I have been making the argument for the disruption and replacement of the functioning paradigm of a theory of monetary value dominated by the fiat dollar, indicated by the meme “Keynesian economics”. Actually, Keynes had argued for an international currency that may have avoided U.S. economic hegemony. Nonetheless, Hazlitt’s refutation of Keynes’ theory for government interventions reflects the disruption I am advocating. This refutation has a historical foundation in the Austrian school theory of value. The Austrian theory is characterized by not restricting natural market forces. Additionally, I am emphasizing that governance should manifest a true reflection of scarcity by first principle thinking based on an idealistic ontology.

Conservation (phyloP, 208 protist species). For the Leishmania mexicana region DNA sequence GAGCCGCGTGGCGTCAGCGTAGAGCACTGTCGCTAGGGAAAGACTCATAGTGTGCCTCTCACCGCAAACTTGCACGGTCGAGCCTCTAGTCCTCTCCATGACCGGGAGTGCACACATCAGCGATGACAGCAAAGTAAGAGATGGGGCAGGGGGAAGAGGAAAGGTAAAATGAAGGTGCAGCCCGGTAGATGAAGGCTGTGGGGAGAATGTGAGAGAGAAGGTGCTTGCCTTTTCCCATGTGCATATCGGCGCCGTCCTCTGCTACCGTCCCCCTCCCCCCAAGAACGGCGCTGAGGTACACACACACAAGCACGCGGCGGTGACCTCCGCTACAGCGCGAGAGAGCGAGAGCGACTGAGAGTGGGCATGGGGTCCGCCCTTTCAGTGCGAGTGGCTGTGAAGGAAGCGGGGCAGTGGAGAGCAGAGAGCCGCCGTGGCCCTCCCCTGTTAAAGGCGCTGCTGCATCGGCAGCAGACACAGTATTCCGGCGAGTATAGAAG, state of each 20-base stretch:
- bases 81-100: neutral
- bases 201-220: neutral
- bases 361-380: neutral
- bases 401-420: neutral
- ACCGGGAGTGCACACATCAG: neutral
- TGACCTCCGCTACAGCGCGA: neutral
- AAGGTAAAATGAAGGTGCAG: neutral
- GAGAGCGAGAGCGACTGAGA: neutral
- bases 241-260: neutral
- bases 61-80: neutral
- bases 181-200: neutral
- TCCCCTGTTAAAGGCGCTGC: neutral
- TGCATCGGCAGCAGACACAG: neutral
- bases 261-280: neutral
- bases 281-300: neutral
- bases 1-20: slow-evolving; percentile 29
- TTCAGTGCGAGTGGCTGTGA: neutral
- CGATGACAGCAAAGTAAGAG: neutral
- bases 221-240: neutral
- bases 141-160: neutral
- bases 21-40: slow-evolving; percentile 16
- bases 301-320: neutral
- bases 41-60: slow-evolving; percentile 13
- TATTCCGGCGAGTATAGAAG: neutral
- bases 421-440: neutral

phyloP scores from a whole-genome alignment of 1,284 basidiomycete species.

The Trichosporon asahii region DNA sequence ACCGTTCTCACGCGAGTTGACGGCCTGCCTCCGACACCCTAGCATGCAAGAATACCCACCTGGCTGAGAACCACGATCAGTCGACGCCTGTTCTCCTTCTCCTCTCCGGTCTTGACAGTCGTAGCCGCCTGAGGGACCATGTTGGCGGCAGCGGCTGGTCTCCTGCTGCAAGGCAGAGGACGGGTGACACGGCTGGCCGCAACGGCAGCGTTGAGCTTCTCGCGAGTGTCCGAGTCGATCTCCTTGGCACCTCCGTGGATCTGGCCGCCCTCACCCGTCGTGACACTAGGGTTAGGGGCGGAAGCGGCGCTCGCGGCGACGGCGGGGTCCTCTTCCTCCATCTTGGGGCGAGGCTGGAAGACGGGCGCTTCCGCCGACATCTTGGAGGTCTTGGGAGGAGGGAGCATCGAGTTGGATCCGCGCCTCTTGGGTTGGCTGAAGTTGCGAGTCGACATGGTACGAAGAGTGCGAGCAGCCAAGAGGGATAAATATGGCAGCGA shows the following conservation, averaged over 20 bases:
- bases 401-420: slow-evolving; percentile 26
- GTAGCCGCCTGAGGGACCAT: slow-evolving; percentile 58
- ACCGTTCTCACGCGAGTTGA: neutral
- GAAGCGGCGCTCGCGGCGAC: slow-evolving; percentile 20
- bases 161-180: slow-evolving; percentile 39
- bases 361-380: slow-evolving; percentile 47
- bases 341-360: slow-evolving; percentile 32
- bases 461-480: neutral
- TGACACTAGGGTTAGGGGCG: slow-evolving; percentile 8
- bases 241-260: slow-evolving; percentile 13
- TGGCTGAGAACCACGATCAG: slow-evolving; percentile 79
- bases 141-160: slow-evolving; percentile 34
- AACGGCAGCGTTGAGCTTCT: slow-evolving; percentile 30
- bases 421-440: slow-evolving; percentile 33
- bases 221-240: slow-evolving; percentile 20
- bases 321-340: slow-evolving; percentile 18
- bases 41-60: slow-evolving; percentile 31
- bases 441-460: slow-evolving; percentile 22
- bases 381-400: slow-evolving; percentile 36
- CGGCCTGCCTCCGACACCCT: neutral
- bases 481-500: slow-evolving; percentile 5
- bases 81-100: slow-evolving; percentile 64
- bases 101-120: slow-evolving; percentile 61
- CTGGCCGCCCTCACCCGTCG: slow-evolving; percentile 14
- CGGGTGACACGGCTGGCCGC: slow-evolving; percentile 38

Ludwig von Mises published his Austrian School masterpiece “Human Action” thirteen years after “General Theory”, but by that time Keynes’ theory had already been established as the model of economic theory of governance. Keynes, has been the darling of the monetary and fiscal policy cabal keeping the USD as the world currency reserve. This inflationary policy has had the support of government funded academia for 80 years. Hazlitt clearly refutes Keynes’ “stable equilibrium” conception. However, quickly after Keynes championed his General Theory in 1936 it became the policy bible of both major political parties in the U.S. government. Hazlitt was ignored. The principles argued in Mises’ Human action were eclipsed by Keynes’ political allure — Keynesian theory is a perfect vehicle for control by a faction of elites. F.A. Hayek in 1945, even before Hazlitt. logically destroyed Keynes’ General Theory, pointed out the hubris of the political power within the U.S. government in this regard. Hayak’s analysis is described by Dwight Lee of the Foundation of Economic Education (FEE) upon their reprint of Hayek’s “The Use of Human Knowledge in Society” originally published in the September 1945 of The American Economic Review: